The Thorapalooza Marvel Comics is unrolling in preparation for their $200 million dollar movie continues apace. Thor has no fewer than four series unfolding right now, and this week Marvel added a fifth with the first issue of the “Ultimate” version of the character.
We've seen this character before, of course; he appeared in the first story-arc of “The Ultimates,” Marvel's problematic attempt to modernize “The Avengers” ala Wildstorm's “The Authority. In that story, we're introduced to a big blond guy with a super-powered hammer and told he was a nurse in civilian life and only thinks he's the ancient Norse god of thunder. One of the pleasures of that original Mark Millar/Brian Hitch arc on “Ultimates” was following that thread, as this version of Thor fights the Hulk, bridles at government control of the team, is fought by and defeated by his erstwhile teammates, and gets imprisoned in a mental institution, apparently powerless. The final couple of issues, before Millar and Ellis decamped for other big, overstuffed bags of money, provided a vindication for the character that couldn't possibly have displeased any long-time Thor fan.
It's that “Ultimate” version of the character who gets his own series this time around, and the writer, Jonathan Hickman, has wisely decided to tell us a story that ranges in time, rather than one that simply jumps off the latest “Ultimates” continuity. This is especially good news because in the latest “Ultimates” continuity, Thor is dead, in Hell, negotiating to get back to Earth by sleeping with Hela, the goddess of death … and who wants to kick off a series on such a tacky note?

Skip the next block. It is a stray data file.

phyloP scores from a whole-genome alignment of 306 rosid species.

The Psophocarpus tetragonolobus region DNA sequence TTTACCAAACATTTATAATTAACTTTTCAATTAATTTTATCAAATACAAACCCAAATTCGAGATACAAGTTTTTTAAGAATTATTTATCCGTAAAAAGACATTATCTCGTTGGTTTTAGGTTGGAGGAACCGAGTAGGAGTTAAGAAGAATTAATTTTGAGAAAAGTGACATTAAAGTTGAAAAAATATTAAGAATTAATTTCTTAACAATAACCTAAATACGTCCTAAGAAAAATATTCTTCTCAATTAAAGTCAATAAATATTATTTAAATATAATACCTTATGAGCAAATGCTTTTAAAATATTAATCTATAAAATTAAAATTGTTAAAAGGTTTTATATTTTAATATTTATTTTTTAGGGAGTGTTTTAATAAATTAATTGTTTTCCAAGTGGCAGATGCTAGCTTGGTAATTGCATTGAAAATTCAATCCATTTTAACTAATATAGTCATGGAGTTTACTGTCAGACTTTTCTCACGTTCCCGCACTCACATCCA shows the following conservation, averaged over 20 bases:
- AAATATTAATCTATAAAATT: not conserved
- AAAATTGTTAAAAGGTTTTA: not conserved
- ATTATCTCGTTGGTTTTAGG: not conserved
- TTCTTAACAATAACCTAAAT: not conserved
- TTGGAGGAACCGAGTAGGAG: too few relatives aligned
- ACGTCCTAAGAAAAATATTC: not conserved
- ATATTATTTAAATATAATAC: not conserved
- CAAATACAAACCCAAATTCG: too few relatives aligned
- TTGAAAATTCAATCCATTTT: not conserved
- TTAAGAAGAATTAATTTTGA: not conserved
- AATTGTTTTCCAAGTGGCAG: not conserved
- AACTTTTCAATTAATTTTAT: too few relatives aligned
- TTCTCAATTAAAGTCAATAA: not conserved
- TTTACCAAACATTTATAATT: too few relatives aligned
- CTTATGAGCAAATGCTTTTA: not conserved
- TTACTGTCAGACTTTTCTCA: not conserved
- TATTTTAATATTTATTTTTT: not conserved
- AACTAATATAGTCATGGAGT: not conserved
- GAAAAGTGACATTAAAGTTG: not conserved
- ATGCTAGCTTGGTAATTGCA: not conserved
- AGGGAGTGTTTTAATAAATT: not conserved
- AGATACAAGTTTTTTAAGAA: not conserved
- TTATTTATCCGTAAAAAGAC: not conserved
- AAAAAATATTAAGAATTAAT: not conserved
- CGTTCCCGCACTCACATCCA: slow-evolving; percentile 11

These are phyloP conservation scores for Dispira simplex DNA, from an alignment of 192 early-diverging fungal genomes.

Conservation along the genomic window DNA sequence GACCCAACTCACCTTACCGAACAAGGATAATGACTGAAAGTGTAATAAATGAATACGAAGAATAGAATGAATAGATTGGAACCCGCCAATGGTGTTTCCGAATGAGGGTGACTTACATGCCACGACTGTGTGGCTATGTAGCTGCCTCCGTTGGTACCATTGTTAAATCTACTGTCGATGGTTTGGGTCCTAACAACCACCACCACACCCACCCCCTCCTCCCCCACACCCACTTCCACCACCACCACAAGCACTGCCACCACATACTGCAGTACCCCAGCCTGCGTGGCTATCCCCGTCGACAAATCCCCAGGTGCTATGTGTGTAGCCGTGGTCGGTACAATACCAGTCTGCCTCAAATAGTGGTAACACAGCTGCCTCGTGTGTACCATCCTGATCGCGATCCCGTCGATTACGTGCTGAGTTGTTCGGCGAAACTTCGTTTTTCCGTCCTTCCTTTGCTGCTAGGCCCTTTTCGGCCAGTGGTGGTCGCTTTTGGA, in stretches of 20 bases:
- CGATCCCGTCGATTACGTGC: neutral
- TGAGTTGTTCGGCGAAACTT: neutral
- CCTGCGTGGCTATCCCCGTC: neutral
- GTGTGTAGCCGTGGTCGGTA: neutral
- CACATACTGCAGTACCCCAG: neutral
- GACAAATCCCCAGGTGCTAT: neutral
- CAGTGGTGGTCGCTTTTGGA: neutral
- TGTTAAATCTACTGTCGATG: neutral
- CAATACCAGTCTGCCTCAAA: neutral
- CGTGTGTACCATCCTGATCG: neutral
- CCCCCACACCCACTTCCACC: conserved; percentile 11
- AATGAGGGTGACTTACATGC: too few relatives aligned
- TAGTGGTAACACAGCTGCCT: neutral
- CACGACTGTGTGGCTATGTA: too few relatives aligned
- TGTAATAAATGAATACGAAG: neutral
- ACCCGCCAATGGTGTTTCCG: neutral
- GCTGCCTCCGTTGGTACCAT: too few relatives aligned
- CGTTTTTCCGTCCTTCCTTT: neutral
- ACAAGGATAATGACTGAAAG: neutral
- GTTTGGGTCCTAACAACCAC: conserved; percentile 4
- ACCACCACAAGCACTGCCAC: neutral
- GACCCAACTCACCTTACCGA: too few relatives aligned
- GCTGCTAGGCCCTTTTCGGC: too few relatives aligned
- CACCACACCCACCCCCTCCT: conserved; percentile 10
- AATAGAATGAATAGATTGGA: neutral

Instead, what Hickman gives us is a good old-fashioned cornball three-ring circus. We see Thor in the present day, incarcerated for insanity, forlornly tracing out the Poetic Edda on the floor of his cell. But we also see him “eons ago” fighting frost giants on the border of Asgard with his brothers, Balder and Loki. The characterization here is lightly but expertly done – seeing these three as brothers with radically different personalities, it's hard to imagine them as anything else (the whole scenario is a nod to Thor's non-”Ultimates” ongoing comic, in which a scheming Loki recently revealed to Balder that he is in fact a son of Odin). And balancing out these two story lines is one set in 1939 Nazi Germany, where Baron Zemo has discovered mystic Norse rune stones – and hatched a plan to use them in order to invade Asgard itself. Crackerjack stuff.
All of which is intensely enhanced by the artwork of Carlos Pacheco, here given a heft it's never had before by inker Dexter Vines. Vines takes Pacheco's standard somewhat sylphlike line and fleshes it out everywhere with dark spaces and hatchings that at times call to mind Walt Simonson's epic run on “Thor” from thirty years ago (rumor on the Internet has it that said run is being collected by Marvel into one oversized hardcover edition with remastered coloring ...if this rumor is true, I'm sincerely hoping the Silent Majority will take up a collection and send a copy winging its way to Stevereads the instant it appears).
When you bring the first-rate writing and artwork together, you get yet another Thor title to look forward to every month. It's an embarrassment of riches for us long-time Thor fans, who well remember the dark days not long gone when Thor had no title of his own at all – or the far more frequent days when whatever title he did have stunk up the comics store like goat cheese. It'll be ironic indeed if the movie that's presumably prompting all this good stuff turns out to be a disaster. When you've got Anthony Hopkins playing Odin, things could go either way.